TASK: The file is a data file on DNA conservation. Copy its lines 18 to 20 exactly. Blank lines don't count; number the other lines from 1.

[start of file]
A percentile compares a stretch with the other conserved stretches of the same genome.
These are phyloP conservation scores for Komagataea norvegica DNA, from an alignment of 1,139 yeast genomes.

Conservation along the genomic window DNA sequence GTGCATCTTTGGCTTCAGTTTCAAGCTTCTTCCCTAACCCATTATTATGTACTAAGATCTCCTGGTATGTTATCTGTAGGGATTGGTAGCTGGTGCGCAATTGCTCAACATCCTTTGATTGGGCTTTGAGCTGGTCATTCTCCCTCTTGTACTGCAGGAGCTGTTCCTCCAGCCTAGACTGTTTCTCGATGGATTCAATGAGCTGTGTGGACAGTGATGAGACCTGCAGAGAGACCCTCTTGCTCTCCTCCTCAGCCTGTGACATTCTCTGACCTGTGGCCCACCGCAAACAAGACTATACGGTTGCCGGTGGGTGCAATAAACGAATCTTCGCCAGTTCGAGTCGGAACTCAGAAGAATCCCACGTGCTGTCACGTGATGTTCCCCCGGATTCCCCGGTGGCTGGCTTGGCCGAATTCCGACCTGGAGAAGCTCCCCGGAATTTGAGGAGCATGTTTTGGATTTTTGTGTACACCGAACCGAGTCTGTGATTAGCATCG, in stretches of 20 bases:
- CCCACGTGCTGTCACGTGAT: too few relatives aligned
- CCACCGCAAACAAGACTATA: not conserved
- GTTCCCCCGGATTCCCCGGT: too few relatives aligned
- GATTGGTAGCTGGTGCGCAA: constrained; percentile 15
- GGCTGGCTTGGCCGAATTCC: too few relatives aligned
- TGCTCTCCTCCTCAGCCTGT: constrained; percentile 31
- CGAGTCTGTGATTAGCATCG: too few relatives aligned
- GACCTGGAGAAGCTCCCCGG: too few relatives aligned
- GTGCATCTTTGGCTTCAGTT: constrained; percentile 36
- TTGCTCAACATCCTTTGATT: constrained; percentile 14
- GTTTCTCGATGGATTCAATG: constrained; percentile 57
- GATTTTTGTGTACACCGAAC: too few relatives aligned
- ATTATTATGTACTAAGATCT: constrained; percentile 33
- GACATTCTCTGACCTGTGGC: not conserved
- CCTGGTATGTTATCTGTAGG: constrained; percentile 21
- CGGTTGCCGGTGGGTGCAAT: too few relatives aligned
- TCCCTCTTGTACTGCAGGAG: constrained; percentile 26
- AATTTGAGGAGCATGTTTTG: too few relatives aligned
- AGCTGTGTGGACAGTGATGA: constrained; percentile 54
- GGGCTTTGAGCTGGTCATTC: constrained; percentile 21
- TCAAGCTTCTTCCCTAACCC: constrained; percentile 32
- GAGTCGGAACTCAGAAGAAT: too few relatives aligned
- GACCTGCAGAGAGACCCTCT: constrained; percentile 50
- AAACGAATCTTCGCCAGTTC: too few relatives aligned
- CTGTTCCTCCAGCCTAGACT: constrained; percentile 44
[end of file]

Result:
- CCTGGTATGTTATCTGTAGG: constrained; percentile 21
- CGGTTGCCGGTGGGTGCAAT: too few relatives aligned
- TCCCTCTTGTACTGCAGGAG: constrained; percentile 26